Daniel Plainview

Revered Member
Indeed, it's always worth getting a good night's sleep, 7 hours at least if you can, otherwise it's very easy to slip into a cycle of constant fatigue, which can have serious consequences.

That being said, there are times when getting by on a few hours' sleep is simply part of the job. Client entertainment can be brutal at times. International Petroleum week in February, for example, is the time when global oil professionals from around the world are in London to mingle and do business. Most commodity salespeople will be at one party after another during the week in the evenings, and conducting meetings in their office and over lunch for their high-value / prospective clients throughout the day. And while that might sound appealing, you'll be exhausted by the Wednesday/Thursday. 3 or 4 hours sleep per night is about standard during IP Week!
But of course as a salesperson it's a great opportunity to network and raise your profile.

As Alex also points out, the location of your client base is another major factor. Other than trips, you might have to get into the office at 6am to speak to an oil producer in Australia, or stay late if you have to speak to a fund manager in San Francisco. But that's all part of the fun of sales!


What's the average amount of sleep for people in these varying positions? 7 hours?

That really depends on when you go to bed. But getting up at around 6am is pretty standard, so yeah around 7 hours sleep on most nights.

If your client base in overseas then you do more client trips and less entertaining during the week. If you have a UK client base then you'll have at least one evening out with clients and a few coffee or 'at their office' meetings with clients during the week.

Daniel Plainview

Revered Member
For those who are considering a career in sales, I’ve decided to outline what a typical day is like for a junior on a busy sales desk. My first front office role was as a junior salesperson, supporting an EMEA energy sales team covering oil and gas derivatives. Below are just some of the main responsibilities one can typically expect to carry out as an analyst who is about 6 months into the role:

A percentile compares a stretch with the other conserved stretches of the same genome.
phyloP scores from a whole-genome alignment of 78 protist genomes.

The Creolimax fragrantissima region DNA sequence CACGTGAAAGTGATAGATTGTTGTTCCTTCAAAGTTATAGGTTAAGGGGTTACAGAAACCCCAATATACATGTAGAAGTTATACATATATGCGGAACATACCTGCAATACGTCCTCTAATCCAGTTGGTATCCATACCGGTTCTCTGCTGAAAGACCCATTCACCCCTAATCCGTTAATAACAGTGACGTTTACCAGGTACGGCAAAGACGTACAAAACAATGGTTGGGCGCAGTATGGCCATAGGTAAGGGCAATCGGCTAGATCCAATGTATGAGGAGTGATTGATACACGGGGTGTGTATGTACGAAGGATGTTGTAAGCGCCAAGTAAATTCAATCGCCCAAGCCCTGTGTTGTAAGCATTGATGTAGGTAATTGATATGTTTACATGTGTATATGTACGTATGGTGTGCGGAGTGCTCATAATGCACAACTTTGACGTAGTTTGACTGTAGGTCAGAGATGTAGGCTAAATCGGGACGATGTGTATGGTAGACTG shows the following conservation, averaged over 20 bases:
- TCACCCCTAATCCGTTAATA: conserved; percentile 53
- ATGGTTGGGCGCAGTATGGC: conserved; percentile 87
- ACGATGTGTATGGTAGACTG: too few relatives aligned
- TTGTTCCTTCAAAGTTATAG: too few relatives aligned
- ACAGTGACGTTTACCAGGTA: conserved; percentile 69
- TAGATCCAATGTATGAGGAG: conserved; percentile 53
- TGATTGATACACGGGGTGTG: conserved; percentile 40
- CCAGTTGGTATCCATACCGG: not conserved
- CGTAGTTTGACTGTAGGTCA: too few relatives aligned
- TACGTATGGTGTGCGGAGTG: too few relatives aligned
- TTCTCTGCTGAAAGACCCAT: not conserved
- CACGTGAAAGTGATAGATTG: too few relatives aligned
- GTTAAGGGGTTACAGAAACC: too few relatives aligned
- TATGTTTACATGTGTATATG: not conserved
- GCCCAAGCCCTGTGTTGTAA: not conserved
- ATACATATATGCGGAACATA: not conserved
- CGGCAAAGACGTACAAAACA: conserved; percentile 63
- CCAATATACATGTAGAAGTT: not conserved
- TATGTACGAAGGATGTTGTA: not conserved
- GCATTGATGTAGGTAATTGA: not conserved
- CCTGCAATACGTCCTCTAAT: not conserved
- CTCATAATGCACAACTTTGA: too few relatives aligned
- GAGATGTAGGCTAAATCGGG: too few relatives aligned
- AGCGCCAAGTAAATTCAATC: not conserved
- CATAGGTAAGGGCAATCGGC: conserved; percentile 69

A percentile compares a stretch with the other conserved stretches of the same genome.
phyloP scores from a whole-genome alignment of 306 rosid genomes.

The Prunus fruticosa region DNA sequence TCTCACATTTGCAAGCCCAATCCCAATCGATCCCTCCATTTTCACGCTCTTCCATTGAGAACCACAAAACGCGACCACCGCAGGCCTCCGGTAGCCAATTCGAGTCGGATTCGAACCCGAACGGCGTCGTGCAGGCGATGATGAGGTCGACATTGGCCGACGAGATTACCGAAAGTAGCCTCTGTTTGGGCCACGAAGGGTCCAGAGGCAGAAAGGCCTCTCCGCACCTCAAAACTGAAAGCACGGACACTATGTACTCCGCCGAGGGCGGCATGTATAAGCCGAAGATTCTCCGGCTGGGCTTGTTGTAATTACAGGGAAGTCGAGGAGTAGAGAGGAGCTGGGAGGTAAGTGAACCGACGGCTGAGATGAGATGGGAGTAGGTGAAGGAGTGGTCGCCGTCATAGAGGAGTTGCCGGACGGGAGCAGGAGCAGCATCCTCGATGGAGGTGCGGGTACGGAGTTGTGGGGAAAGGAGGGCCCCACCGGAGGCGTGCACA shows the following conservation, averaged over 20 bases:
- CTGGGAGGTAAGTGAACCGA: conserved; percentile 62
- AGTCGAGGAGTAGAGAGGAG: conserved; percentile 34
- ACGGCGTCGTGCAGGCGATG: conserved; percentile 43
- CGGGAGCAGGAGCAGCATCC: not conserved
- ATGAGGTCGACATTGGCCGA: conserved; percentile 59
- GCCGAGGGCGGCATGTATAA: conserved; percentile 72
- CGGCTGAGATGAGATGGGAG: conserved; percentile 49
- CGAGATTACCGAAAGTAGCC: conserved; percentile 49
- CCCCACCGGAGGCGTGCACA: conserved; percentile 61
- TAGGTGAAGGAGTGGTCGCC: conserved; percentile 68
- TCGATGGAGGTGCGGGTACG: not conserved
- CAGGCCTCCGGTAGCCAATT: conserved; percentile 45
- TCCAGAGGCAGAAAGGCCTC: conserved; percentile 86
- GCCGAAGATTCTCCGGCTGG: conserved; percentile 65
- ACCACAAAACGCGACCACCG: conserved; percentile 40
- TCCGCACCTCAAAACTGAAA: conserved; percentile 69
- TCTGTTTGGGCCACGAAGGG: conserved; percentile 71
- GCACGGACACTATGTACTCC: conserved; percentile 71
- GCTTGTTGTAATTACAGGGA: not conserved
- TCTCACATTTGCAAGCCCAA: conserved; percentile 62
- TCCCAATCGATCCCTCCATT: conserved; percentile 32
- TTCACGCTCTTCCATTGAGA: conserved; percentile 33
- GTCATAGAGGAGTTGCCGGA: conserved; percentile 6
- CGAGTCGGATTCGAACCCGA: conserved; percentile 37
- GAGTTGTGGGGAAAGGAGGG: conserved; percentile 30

06:30 - I allow myself one hit of the snooze button before I’m up and ready for the day. I grab a quick coffee on the way to the office, during which time I check my Blackberry for any overnight price movements and/or major stories, particularly from the Asian markets. I am on the desk by 07:20 at the latest – an ideal time to contact European clients who are mostly one hour ahead of London, and are just getting into the office themselves.

The first task is to check the status of existing client orders – have any been filled during Asian trading hours? Is the market approaching any target price levels at which clients have indicated trading interest? A quick chat over Yahoo messenger with the Singapore desk confirms that nothing has been filled this morning, but the market is approaching some important order levels. By 07:30 every London salesperson is on the phone with clients, discussing potential market-moving events during the coming day, such as the release of US unemployment figures.

The Asian Trading Window is from 08:00 to 08:30, which means that my traders are mostly busy quoting prices for the Singapore desk during this time. This gives me the chance to write the Energy Market Update, a summary of oil market trends over the last 24 hours. This is normally sent to the global client base before 09:00 at the latest. While writing the report I remain alert to answering the phones and watching for changes in market prices. While a colleague is on the phone to a client, for instance, I am on hand to provide another of his customers with a price indication, as well as to explain what is going on in the various crude and refined products markets.

One of the team’s biggest clients arrives for a scheduled meeting at 09:00. My boss wants me to join him in the meeting. I am mainly there to observe, although I assist my boss by providing important current figures which I am expected to know, such as OPEC production levels and refinery market spread values. I take notes of important points mentioned during the meeting.